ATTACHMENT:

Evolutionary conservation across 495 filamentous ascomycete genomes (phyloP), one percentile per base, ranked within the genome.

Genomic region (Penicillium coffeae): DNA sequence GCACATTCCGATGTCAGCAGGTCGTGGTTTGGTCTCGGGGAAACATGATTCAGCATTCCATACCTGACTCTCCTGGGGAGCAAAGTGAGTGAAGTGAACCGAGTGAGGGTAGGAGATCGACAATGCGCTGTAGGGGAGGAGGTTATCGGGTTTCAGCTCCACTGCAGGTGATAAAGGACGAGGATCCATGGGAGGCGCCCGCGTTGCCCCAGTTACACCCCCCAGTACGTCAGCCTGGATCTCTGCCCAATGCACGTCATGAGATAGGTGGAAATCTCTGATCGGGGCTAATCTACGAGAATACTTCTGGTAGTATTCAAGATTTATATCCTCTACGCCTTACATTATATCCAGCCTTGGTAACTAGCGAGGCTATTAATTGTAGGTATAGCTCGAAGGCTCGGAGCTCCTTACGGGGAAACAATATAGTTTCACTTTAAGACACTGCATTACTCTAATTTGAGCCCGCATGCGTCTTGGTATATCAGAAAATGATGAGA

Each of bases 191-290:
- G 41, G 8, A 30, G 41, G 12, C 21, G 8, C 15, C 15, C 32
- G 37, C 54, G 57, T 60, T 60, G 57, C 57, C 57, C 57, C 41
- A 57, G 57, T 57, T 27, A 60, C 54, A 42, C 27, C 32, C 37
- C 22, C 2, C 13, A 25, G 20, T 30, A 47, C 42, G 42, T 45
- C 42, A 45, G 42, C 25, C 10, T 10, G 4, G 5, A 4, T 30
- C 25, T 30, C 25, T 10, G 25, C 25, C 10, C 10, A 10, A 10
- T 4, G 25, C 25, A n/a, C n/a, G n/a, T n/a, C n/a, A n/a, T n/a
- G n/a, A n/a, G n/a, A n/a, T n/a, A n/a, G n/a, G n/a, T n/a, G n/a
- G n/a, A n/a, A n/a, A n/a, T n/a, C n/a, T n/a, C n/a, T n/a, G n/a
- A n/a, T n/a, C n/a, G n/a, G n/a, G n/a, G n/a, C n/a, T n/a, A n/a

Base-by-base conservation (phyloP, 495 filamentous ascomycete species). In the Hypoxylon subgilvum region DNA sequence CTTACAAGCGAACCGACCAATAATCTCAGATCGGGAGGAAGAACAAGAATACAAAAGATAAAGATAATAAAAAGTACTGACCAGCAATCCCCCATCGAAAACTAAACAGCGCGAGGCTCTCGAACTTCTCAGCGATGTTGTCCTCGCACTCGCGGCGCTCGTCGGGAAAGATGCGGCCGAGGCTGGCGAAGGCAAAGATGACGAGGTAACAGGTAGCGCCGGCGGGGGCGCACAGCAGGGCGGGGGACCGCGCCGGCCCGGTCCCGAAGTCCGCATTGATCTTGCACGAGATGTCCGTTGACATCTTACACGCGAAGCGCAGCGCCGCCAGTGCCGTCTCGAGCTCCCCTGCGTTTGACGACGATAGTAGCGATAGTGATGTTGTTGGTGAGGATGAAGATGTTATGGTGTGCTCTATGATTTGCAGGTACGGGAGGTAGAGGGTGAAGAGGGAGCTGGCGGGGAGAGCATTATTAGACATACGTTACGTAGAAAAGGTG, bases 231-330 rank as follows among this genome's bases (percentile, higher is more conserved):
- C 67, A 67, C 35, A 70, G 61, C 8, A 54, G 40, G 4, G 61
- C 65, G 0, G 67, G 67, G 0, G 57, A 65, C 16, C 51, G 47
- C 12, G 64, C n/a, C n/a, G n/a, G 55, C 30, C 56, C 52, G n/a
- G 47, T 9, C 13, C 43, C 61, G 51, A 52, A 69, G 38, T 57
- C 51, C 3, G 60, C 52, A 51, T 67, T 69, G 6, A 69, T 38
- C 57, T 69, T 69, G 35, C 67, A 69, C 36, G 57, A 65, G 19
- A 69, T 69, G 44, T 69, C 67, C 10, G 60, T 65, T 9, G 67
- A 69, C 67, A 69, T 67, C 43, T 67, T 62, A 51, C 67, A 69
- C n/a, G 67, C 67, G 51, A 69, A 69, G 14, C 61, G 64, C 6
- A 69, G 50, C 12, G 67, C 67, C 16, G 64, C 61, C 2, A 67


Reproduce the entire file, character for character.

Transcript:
Evolutionary conservation across 495 filamentous ascomycete genomes (phyloP), one percentile per base, ranked within the genome.

Genomic region (Penicillium coffeae): DNA sequence GCACATTCCGATGTCAGCAGGTCGTGGTTTGGTCTCGGGGAAACATGATTCAGCATTCCATACCTGACTCTCCTGGGGAGCAAAGTGAGTGAAGTGAACCGAGTGAGGGTAGGAGATCGACAATGCGCTGTAGGGGAGGAGGTTATCGGGTTTCAGCTCCACTGCAGGTGATAAAGGACGAGGATCCATGGGAGGCGCCCGCGTTGCCCCAGTTACACCCCCCAGTACGTCAGCCTGGATCTCTGCCCAATGCACGTCATGAGATAGGTGGAAATCTCTGATCGGGGCTAATCTACGAGAATACTTCTGGTAGTATTCAAGATTTATATCCTCTACGCCTTACATTATATCCAGCCTTGGTAACTAGCGAGGCTATTAATTGTAGGTATAGCTCGAAGGCTCGGAGCTCCTTACGGGGAAACAATATAGTTTCACTTTAAGACACTGCATTACTCTAATTTGAGCCCGCATGCGTCTTGGTATATCAGAAAATGATGAGA

Each of bases 191-290:
- G 41, G 8, A 30, G 41, G 12, C 21, G 8, C 15, C 15, C 32
- G 37, C 54, G 57, T 60, T 60, G 57, C 57, C 57, C 57, C 41
- A 57, G 57, T 57, T 27, A 60, C 54, A 42, C 27, C 32, C 37
- C 22, C 2, C 13, A 25, G 20, T 30, A 47, C 42, G 42, T 45
- C 42, A 45, G 42, C 25, C 10, T 10, G 4, G 5, A 4, T 30
- C 25, T 30, C 25, T 10, G 25, C 25, C 10, C 10, A 10, A 10
- T 4, G 25, C 25, A n/a, C n/a, G n/a, T n/a, C n/a, A n/a, T n/a
- G n/a, A n/a, G n/a, A n/a, T n/a, A n/a, G n/a, G n/a, T n/a, G n/a
- G n/a, A n/a, A n/a, A n/a, T n/a, C n/a, T n/a, C n/a, T n/a, G n/a
- A n/a, T n/a, C n/a, G n/a, G n/a, G n/a, G n/a, C n/a, T n/a, A n/a

Base-by-base conservation (phyloP, 495 filamentous ascomycete species). In the Hypoxylon subgilvum region DNA sequence CTTACAAGCGAACCGACCAATAATCTCAGATCGGGAGGAAGAACAAGAATACAAAAGATAAAGATAATAAAAAGTACTGACCAGCAATCCCCCATCGAAAACTAAACAGCGCGAGGCTCTCGAACTTCTCAGCGATGTTGTCCTCGCACTCGCGGCGCTCGTCGGGAAAGATGCGGCCGAGGCTGGCGAAGGCAAAGATGACGAGGTAACAGGTAGCGCCGGCGGGGGCGCACAGCAGGGCGGGGGACCGCGCCGGCCCGGTCCCGAAGTCCGCATTGATCTTGCACGAGATGTCCGTTGACATCTTACACGCGAAGCGCAGCGCCGCCAGTGCCGTCTCGAGCTCCCCTGCGTTTGACGACGATAGTAGCGATAGTGATGTTGTTGGTGAGGATGAAGATGTTATGGTGTGCTCTATGATTTGCAGGTACGGGAGGTAGAGGGTGAAGAGGGAGCTGGCGGGGAGAGCATTATTAGACATACGTTACGTAGAAAAGGTG, bases 231-330 rank as follows among this genome's bases (percentile, higher is more conserved):
- C 67, A 67, C 35, A 70, G 61, C 8, A 54, G 40, G 4, G 61
- C 65, G 0, G 67, G 67, G 0, G 57, A 65, C 16, C 51, G 47
- C 12, G 64, C n/a, C n/a, G n/a, G 55, C 30, C 56, C 52, G n/a
- G 47, T 9, C 13, C 43, C 61, G 51, A 52, A 69, G 38, T 57
- C 51, C 3, G 60, C 52, A 51, T 67, T 69, G 6, A 69, T 38
- C 57, T 69, T 69, G 35, C 67, A 69, C 36, G 57, A 65, G 19
- A 69, T 69, G 44, T 69, C 67, C 10, G 60, T 65, T 9, G 67
- A 69, C 67, A 69, T 67, C 43, T 67, T 62, A 51, C 67, A 69
- C n/a, G 67, C 67, G 51, A 69, A 69, G 14, C 61, G 64, C 6
- A 69, G 50, C 12, G 67, C 67, C 16, G 64, C 61, C 2, A 67